Be prepared to make some changes. Your home is collateral for your mortgage so that means if you can not be approved for a loan without an appraisal. It’s never guaranteed an appraisal will come in at your contract price. When your appraisal comes up short your loan options will change. Let’s get into what to do once this happens.



How Your Loan Is Affected

The lenders will extend a loan depending on your contract price or the home’s appraised value. It’s important to know this because if the appraisal comes in lower than the price you agreed to then you will have two options: Increase your downpayment or increase your monthly income. What can you do next?


Increasing Your Down Payment 

You extend an offer of $225,000 for a new home. Let’s say your future home is appraised for $200,000. Without paying your mortgage you can only increase your loan up to 80%, which would end up being $160,000. That means your down payment will have to be $65,000 instead of $40,000.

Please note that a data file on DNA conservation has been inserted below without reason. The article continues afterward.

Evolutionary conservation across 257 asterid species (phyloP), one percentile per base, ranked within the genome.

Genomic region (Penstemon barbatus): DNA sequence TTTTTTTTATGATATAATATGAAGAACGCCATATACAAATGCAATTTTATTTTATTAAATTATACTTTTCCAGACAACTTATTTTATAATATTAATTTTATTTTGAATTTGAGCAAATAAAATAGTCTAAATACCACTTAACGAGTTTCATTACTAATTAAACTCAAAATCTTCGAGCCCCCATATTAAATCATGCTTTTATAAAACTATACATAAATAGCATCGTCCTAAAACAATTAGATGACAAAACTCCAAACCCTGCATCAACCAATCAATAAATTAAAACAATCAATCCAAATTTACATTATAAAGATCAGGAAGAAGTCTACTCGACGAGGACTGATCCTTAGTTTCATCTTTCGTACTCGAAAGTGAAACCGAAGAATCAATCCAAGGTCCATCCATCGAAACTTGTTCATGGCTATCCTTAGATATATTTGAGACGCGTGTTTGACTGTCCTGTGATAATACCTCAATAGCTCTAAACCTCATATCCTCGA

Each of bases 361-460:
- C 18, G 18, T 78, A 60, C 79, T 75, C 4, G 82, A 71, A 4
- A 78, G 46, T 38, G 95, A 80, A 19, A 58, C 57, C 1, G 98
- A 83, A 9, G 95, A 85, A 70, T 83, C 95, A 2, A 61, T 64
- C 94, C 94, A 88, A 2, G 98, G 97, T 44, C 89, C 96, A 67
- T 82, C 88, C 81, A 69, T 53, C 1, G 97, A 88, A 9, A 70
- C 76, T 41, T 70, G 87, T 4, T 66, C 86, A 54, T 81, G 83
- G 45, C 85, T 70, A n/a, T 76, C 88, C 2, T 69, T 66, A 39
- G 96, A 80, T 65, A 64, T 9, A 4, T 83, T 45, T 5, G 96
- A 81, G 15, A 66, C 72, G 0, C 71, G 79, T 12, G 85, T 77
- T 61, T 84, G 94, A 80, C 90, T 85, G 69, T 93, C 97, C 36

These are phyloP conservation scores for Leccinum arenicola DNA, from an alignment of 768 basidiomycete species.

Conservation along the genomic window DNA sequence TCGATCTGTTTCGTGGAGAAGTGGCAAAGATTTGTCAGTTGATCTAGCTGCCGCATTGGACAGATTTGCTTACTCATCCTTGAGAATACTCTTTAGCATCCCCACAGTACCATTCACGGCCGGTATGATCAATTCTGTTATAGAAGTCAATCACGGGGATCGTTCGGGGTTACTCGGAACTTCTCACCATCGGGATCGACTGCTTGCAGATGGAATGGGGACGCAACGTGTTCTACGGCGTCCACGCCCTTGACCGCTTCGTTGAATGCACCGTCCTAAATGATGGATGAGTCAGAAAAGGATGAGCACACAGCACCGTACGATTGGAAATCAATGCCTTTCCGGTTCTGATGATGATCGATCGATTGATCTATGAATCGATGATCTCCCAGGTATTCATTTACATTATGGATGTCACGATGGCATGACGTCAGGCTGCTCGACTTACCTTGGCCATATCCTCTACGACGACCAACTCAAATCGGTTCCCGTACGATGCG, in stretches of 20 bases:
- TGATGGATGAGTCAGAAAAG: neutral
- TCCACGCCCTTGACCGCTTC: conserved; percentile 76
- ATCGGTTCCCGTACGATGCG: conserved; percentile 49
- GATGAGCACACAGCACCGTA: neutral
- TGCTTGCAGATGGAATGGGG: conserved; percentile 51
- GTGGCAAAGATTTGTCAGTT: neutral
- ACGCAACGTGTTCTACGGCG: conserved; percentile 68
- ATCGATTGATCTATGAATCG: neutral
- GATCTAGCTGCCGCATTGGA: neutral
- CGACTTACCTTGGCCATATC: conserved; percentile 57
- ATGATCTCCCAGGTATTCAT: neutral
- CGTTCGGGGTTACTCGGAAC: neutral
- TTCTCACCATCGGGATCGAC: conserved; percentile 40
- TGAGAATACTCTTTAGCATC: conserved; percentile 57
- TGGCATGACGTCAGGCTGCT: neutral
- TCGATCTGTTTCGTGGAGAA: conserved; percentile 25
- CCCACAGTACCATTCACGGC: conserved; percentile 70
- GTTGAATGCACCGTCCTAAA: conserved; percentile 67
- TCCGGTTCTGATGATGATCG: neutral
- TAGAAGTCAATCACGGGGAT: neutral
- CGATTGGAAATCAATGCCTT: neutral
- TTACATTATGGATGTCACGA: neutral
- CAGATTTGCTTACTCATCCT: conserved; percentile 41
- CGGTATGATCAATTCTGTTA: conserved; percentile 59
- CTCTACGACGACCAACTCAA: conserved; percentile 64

You and your family will have to decide that if that $25,000 is something you can afford to do. If you decide to move forward then the lender will determine if you have the resources after closing to qualify for the loan. An added bonus of paying more on the downpayment means that your monthly payments will also be lower. 


Another option is to keep the same down payment amount and add mortgage insurance. If you are struggling this option may be the best choice. 



Disputing Low Appraisals

If you can’t get an appraisal to the level that you’d like then you can work with your real estate agent and lender. Together you can all figure out if the appraisal included all relevant information that could affect the price. These factors can include location, age, size, and condition of the sold homes being compared to the property you’re buying and how recently the other homes have sold for.


After consulting with each other your lender and agent will determine if the dispute is worth pursuing. After agreeing they will write up a case for dispute and present it to the bank’s appraisal department. Federal appraisal regulations will make the dispute a long process so make sure your contract allows time for such a dispute. If you are approved then you can go back to your original deal structure